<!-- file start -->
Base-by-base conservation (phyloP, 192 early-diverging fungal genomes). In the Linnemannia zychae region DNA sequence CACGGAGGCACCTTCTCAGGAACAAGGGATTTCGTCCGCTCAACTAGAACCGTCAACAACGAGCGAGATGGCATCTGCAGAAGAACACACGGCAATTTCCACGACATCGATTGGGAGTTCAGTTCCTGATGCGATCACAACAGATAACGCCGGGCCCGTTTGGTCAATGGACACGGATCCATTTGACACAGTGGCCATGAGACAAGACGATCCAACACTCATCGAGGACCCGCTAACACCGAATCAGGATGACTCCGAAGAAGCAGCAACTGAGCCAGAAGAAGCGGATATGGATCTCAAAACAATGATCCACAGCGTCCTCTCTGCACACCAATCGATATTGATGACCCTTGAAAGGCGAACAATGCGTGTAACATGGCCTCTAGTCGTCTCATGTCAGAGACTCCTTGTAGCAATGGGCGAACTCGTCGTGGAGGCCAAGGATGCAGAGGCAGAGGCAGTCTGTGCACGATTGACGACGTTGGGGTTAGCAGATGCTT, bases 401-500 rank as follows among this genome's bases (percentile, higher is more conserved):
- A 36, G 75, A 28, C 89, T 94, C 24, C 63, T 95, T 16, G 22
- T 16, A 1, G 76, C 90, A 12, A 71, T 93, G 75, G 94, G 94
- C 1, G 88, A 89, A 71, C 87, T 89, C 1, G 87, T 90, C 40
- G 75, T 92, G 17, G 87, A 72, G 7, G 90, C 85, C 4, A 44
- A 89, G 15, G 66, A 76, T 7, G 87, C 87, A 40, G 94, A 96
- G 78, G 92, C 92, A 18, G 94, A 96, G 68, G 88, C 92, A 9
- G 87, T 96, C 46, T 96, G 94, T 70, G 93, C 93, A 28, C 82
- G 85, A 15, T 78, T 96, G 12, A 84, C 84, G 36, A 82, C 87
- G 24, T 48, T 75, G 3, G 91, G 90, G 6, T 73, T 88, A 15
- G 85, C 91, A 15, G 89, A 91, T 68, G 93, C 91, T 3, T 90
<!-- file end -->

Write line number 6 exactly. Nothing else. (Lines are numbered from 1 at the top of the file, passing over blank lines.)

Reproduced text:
- A 89, G 15, G 66, A 76, T 7, G 87, C 87, A 40, G 94, A 96